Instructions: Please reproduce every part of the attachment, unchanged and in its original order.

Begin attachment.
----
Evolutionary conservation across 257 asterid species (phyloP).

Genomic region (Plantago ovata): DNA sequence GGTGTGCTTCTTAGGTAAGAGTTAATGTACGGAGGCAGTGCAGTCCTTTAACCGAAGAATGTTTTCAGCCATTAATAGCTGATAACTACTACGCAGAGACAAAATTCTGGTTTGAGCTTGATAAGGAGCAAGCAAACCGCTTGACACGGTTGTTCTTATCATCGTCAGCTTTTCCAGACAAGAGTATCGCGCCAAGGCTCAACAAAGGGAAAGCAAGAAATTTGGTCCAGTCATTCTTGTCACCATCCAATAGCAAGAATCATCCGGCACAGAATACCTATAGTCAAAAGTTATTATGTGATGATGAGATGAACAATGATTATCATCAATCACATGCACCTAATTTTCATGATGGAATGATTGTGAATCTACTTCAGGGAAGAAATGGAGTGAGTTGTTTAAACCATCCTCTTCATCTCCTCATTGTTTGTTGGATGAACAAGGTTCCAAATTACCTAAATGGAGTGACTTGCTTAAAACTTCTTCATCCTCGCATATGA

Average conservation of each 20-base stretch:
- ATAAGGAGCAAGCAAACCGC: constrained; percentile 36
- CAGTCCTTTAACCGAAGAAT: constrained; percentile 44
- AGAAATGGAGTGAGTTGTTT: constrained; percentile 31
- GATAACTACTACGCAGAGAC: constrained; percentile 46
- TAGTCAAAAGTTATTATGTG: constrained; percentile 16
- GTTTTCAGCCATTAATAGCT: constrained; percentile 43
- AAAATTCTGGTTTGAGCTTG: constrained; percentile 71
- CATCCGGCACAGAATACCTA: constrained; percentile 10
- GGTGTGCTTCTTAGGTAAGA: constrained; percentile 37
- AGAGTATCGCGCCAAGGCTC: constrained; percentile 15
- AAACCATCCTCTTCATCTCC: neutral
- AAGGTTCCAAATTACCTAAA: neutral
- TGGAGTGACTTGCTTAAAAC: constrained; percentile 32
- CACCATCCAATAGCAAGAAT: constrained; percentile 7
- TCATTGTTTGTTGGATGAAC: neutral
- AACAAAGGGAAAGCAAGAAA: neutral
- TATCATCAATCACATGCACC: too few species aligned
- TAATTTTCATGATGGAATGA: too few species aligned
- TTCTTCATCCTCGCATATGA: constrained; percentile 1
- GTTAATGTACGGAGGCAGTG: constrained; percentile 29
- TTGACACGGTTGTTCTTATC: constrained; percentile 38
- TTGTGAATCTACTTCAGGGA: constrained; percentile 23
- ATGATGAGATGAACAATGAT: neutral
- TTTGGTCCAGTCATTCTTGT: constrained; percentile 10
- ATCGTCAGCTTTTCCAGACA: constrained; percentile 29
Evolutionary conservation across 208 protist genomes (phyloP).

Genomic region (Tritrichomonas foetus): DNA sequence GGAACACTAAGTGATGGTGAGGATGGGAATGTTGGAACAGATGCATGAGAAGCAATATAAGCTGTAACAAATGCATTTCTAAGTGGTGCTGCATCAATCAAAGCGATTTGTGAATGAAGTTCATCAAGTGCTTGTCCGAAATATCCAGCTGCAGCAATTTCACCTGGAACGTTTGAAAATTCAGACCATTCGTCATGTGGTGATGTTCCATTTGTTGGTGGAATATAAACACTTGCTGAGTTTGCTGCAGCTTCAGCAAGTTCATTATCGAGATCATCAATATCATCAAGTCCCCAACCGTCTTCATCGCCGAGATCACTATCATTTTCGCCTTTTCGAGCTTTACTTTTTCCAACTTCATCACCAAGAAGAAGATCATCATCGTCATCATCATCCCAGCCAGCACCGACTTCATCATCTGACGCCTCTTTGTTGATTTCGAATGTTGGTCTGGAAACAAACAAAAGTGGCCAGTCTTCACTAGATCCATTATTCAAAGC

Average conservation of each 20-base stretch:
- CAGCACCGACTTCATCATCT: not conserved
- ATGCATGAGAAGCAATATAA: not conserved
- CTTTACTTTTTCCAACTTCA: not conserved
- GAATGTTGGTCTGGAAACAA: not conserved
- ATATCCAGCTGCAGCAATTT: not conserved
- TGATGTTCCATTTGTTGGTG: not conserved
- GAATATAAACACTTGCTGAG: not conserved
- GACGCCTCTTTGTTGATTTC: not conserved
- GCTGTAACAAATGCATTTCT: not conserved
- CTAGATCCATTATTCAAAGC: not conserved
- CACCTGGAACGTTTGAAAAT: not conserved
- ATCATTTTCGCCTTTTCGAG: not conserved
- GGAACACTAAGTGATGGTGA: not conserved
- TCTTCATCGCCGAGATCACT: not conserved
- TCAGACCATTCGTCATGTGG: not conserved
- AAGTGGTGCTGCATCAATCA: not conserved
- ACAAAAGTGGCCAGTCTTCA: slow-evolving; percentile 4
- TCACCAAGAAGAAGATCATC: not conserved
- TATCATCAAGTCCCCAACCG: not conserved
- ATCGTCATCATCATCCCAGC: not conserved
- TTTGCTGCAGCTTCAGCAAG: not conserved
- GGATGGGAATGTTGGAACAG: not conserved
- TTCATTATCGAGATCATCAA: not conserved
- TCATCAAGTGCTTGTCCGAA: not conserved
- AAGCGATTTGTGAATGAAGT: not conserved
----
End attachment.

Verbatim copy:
Evolutionary conservation across 257 asterid species (phyloP).

Genomic region (Plantago ovata): DNA sequence GGTGTGCTTCTTAGGTAAGAGTTAATGTACGGAGGCAGTGCAGTCCTTTAACCGAAGAATGTTTTCAGCCATTAATAGCTGATAACTACTACGCAGAGACAAAATTCTGGTTTGAGCTTGATAAGGAGCAAGCAAACCGCTTGACACGGTTGTTCTTATCATCGTCAGCTTTTCCAGACAAGAGTATCGCGCCAAGGCTCAACAAAGGGAAAGCAAGAAATTTGGTCCAGTCATTCTTGTCACCATCCAATAGCAAGAATCATCCGGCACAGAATACCTATAGTCAAAAGTTATTATGTGATGATGAGATGAACAATGATTATCATCAATCACATGCACCTAATTTTCATGATGGAATGATTGTGAATCTACTTCAGGGAAGAAATGGAGTGAGTTGTTTAAACCATCCTCTTCATCTCCTCATTGTTTGTTGGATGAACAAGGTTCCAAATTACCTAAATGGAGTGACTTGCTTAAAACTTCTTCATCCTCGCATATGA

Average conservation of each 20-base stretch:
- ATAAGGAGCAAGCAAACCGC: constrained; percentile 36
- CAGTCCTTTAACCGAAGAAT: constrained; percentile 44
- AGAAATGGAGTGAGTTGTTT: constrained; percentile 31
- GATAACTACTACGCAGAGAC: constrained; percentile 46
- TAGTCAAAAGTTATTATGTG: constrained; percentile 16
- GTTTTCAGCCATTAATAGCT: constrained; percentile 43
- AAAATTCTGGTTTGAGCTTG: constrained; percentile 71
- CATCCGGCACAGAATACCTA: constrained; percentile 10
- GGTGTGCTTCTTAGGTAAGA: constrained; percentile 37
- AGAGTATCGCGCCAAGGCTC: constrained; percentile 15
- AAACCATCCTCTTCATCTCC: neutral
- AAGGTTCCAAATTACCTAAA: neutral
- TGGAGTGACTTGCTTAAAAC: constrained; percentile 32
- CACCATCCAATAGCAAGAAT: constrained; percentile 7
- TCATTGTTTGTTGGATGAAC: neutral
- AACAAAGGGAAAGCAAGAAA: neutral
- TATCATCAATCACATGCACC: too few species aligned
- TAATTTTCATGATGGAATGA: too few species aligned
- TTCTTCATCCTCGCATATGA: constrained; percentile 1
- GTTAATGTACGGAGGCAGTG: constrained; percentile 29
- TTGACACGGTTGTTCTTATC: constrained; percentile 38
- TTGTGAATCTACTTCAGGGA: constrained; percentile 23
- ATGATGAGATGAACAATGAT: neutral
- TTTGGTCCAGTCATTCTTGT: constrained; percentile 10
- ATCGTCAGCTTTTCCAGACA: constrained; percentile 29
Evolutionary conservation across 208 protist genomes (phyloP).

Genomic region (Tritrichomonas foetus): DNA sequence GGAACACTAAGTGATGGTGAGGATGGGAATGTTGGAACAGATGCATGAGAAGCAATATAAGCTGTAACAAATGCATTTCTAAGTGGTGCTGCATCAATCAAAGCGATTTGTGAATGAAGTTCATCAAGTGCTTGTCCGAAATATCCAGCTGCAGCAATTTCACCTGGAACGTTTGAAAATTCAGACCATTCGTCATGTGGTGATGTTCCATTTGTTGGTGGAATATAAACACTTGCTGAGTTTGCTGCAGCTTCAGCAAGTTCATTATCGAGATCATCAATATCATCAAGTCCCCAACCGTCTTCATCGCCGAGATCACTATCATTTTCGCCTTTTCGAGCTTTACTTTTTCCAACTTCATCACCAAGAAGAAGATCATCATCGTCATCATCATCCCAGCCAGCACCGACTTCATCATCTGACGCCTCTTTGTTGATTTCGAATGTTGGTCTGGAAACAAACAAAAGTGGCCAGTCTTCACTAGATCCATTATTCAAAGC

Average conservation of each 20-base stretch:
- CAGCACCGACTTCATCATCT: not conserved
- ATGCATGAGAAGCAATATAA: not conserved
- CTTTACTTTTTCCAACTTCA: not conserved
- GAATGTTGGTCTGGAAACAA: not conserved
- ATATCCAGCTGCAGCAATTT: not conserved
- TGATGTTCCATTTGTTGGTG: not conserved
- GAATATAAACACTTGCTGAG: not conserved
- GACGCCTCTTTGTTGATTTC: not conserved
- GCTGTAACAAATGCATTTCT: not conserved
- CTAGATCCATTATTCAAAGC: not conserved
- CACCTGGAACGTTTGAAAAT: not conserved
- ATCATTTTCGCCTTTTCGAG: not conserved
- GGAACACTAAGTGATGGTGA: not conserved
- TCTTCATCGCCGAGATCACT: not conserved
- TCAGACCATTCGTCATGTGG: not conserved
- AAGTGGTGCTGCATCAATCA: not conserved
- ACAAAAGTGGCCAGTCTTCA: slow-evolving; percentile 4
- TCACCAAGAAGAAGATCATC: not conserved
- TATCATCAAGTCCCCAACCG: not conserved
- ATCGTCATCATCATCCCAGC: not conserved
- TTTGCTGCAGCTTCAGCAAG: not conserved
- GGATGGGAATGTTGGAACAG: not conserved
- TTCATTATCGAGATCATCAA: not conserved
- TCATCAAGTGCTTGTCCGAA: not conserved
- AAGCGATTTGTGAATGAAGT: not conserved